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10 Questions With Wilson Electronics

Wilson Electronics is a company out of Utah that’s in the cell phone signal amplification business.  We had a chance to speak with them after Cameron reviewed their Sleek product. We’ve tested several commercially available “signal improvement devices” and found that Wilson Electronics offers some of the best products in that category in the marketplace. Check out our 10 Questions with Wilson Electronics.

1. Tell us what is Wilson Electronics, what do you guys do and how long have you been
doing it?

Cellular signal boosters is our business. We’ve been amplifying cell signal since
about 2000, but we’ve been in the wireless communications industry for more than 40
years.

2. How large is Wilson?

We employ close to 200 people in our offices in St. George,
Utah, but our reach through Wilson Authorized Dealers puts it in the low 1,000s.

3. How much time/staffing does Wilson devote to Research and Development?

We have about a dozen engineers who are working full time to continually stay on top of the
latest trends and safety measures to ensure our products work as advertised and remain
transparent to the cellular carriers networks.

4. Now we’ve tested your main competition and it did work. We received about 5db
increase, but we’ve noticed around 25db increase with Wilson. What’s the difference
in technology…is it legal?

You bet! Everything we do goes through the FCC approval
process. Typically, our boosters have the maximum allowable signal boosting technology
under the FCC’s guidelines. Because of our patented cellular network protection
technology we are able to boost the signal than most of our competitors—so our devices
give you more signal gain on your cell phone (more bars). Most of our competitors get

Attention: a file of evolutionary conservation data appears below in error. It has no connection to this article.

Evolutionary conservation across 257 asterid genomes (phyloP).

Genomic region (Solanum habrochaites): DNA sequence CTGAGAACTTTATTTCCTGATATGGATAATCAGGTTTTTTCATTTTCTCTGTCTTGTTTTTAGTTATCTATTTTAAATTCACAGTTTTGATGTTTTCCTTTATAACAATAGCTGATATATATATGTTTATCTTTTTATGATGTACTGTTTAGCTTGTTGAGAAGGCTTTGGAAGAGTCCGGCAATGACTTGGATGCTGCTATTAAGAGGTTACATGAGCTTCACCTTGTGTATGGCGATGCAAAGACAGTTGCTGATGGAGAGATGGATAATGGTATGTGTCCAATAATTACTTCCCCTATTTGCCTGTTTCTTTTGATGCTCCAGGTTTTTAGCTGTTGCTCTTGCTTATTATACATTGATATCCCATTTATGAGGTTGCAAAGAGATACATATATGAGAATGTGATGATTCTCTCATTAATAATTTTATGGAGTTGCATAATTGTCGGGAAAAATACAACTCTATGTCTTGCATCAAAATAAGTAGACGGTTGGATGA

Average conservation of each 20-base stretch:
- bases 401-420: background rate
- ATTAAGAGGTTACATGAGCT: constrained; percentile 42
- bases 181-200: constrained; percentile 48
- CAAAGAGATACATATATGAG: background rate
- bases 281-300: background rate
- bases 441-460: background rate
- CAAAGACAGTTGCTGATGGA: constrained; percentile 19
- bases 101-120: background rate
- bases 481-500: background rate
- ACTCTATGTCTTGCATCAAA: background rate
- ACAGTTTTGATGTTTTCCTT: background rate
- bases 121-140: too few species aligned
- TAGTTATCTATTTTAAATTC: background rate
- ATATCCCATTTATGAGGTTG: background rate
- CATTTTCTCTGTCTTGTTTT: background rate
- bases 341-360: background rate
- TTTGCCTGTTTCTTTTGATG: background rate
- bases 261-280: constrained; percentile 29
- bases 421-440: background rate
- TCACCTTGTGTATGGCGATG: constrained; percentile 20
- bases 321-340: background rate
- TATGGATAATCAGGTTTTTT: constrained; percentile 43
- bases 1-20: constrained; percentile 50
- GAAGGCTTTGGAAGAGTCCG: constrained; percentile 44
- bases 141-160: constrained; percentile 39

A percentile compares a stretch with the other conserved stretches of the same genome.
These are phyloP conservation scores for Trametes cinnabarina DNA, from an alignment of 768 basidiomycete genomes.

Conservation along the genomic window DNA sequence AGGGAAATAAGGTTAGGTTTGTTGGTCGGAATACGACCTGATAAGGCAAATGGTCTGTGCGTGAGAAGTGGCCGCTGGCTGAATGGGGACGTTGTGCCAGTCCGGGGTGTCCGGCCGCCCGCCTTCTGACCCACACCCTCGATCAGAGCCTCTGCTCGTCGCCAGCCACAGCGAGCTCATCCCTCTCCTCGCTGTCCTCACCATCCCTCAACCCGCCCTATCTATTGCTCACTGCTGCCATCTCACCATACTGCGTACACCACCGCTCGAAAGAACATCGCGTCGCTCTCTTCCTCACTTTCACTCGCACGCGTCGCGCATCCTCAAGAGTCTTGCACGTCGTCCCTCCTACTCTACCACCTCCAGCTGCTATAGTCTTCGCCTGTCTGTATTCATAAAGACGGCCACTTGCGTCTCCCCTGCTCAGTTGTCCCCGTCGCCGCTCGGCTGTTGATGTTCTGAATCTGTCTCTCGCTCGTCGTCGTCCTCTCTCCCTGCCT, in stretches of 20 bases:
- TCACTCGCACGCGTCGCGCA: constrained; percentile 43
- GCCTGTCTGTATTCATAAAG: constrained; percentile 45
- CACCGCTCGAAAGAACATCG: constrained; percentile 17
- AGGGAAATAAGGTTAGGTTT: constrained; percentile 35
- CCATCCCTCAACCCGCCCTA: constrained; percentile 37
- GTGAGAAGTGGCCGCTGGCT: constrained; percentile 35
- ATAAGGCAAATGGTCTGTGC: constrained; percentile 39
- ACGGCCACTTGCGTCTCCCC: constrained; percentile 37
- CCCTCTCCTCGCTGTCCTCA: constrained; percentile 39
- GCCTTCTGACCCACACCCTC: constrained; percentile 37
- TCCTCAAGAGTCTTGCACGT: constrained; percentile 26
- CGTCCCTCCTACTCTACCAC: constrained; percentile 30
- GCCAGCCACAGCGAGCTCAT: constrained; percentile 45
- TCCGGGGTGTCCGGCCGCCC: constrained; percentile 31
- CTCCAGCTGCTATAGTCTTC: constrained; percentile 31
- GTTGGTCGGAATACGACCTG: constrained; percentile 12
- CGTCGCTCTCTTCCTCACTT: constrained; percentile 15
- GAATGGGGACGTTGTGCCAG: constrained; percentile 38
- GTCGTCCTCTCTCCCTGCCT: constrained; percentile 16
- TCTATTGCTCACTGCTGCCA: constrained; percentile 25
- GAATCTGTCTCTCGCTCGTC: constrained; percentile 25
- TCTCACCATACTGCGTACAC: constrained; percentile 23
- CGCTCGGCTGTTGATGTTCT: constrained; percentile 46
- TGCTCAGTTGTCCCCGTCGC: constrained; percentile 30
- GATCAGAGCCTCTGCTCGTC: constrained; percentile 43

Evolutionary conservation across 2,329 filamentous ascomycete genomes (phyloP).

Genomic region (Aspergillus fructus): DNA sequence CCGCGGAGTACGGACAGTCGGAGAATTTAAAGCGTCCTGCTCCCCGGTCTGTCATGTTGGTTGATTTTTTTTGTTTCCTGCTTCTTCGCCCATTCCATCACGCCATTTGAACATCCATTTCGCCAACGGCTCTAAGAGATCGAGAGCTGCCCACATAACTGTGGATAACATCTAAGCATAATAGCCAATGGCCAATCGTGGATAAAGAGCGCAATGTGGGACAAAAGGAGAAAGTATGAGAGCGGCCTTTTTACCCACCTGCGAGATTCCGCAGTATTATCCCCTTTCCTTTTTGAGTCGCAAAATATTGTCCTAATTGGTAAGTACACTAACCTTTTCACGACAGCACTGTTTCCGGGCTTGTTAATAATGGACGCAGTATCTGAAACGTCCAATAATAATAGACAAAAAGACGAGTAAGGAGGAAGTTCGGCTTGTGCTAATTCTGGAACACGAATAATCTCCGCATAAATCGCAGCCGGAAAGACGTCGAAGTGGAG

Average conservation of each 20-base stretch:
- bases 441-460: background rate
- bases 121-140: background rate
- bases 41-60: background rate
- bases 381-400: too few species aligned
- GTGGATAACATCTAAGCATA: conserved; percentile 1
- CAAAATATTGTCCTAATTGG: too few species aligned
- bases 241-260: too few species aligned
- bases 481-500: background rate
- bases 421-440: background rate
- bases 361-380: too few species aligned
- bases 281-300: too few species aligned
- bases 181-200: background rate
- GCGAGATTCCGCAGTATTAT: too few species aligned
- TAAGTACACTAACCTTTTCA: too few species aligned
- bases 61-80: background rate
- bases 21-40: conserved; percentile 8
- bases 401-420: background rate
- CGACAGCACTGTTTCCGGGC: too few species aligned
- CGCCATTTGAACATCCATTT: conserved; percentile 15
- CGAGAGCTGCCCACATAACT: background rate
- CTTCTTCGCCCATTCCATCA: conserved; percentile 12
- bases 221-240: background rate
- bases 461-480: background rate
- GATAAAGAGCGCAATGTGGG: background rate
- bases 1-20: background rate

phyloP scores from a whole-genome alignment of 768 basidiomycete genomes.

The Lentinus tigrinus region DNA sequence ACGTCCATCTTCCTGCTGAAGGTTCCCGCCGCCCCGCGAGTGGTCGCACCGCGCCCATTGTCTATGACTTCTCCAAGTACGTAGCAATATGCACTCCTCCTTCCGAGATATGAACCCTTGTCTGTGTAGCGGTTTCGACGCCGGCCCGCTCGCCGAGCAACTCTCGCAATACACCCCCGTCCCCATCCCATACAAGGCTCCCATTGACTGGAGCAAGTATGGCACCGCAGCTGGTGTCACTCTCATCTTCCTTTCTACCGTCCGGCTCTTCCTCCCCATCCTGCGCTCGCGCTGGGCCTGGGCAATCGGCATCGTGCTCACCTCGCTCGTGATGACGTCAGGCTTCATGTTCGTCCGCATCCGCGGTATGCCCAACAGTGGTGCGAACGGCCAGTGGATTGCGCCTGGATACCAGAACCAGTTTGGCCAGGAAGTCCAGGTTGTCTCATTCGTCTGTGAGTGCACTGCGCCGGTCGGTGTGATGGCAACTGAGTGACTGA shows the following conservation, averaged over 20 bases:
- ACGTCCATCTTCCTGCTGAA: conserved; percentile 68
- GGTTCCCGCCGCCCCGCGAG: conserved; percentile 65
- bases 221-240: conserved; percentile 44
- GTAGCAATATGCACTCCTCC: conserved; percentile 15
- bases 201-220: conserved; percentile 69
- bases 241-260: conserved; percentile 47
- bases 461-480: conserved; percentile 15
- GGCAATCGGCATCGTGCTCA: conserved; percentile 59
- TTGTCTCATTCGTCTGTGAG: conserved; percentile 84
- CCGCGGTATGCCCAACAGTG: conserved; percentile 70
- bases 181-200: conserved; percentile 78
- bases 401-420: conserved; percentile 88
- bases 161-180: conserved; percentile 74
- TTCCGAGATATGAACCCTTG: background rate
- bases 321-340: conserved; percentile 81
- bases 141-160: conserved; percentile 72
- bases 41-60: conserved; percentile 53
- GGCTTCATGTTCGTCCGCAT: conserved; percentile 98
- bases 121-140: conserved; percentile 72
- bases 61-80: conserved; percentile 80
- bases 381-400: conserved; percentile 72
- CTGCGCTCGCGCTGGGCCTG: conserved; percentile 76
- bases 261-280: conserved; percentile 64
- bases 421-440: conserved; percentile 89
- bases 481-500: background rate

around the same obstacle by simply turning down the power of their devices, so their
devices work, but don’t usually provide as much of a boost!

Our patented technology prevents the boosted signal from interfering with the carrier’s
network, and other network users. Boosters are required to go through the same FCC
approval process that all cellular phones and other devices go through.

5. Why doesn’t Wilson work with iDEN?

We do. The Wilson 804002 and 804005 are
IDEN-specific booster models. Wilson dual band boosters don’t boost iDEN frequencies,
so we’re careful to note that fact in marketing materials. Without getting too technical,
the frequencies for the major carriers are easier to boost together. iDEN operates on a
separate frequency that needs to be treated independently.

6. Will Wilson work with LTE/WiMax, HSPA+?

Ask again at CES in January. (Hint, hint, wink, wink 🙂

7. We noticed you are very upfront in your marketing—if there is no signal you can’t
just make it out of thin air—what’s the funniest thing you’ve heard from an unsatisfied
customer?

Great question! Our company’s founder, Jim Wilson, believes that if his name
is on the product—every product—then it needs to work as advertised. We strongly
adhere to the philosophy of under-selling, over-delivering. That said, we don’t have
unsatisfied customers. Our tech-support is second to none in trying to help out the
customer—and we’re constantly working to improve as well. We do get lots of funny
stories about people who didn’t know there was a solution available to stop the epidemic
of dropped calls.

8. Is there an even more mobile solution that works? (like a pocket booster)

The sticking point is battery technology. When there’s a lightweight, compact battery pack
that can power a signal booster, then boosters can be portable… we may have more
information on this soon.

9. Where can someone buy one of your products?

Most Best Buy stores (and BestBuy.com), Amazon.com, Walmart.com, RadioShack.com,
Buy.com, and thousands of smaller electronics retailers throughout the world.

10. (Always the fun question) what phone/os do you use every day?

Don’t hate us, but a lot of us are still attached at the hip to our BlackBerry’s, but one by one the
new Droids are infiltrating the office! Our COO now carries a Droid and a BlackBerry, and
says he’ll soon be on the Droid full time. All of the engineers are now Droid fans as well.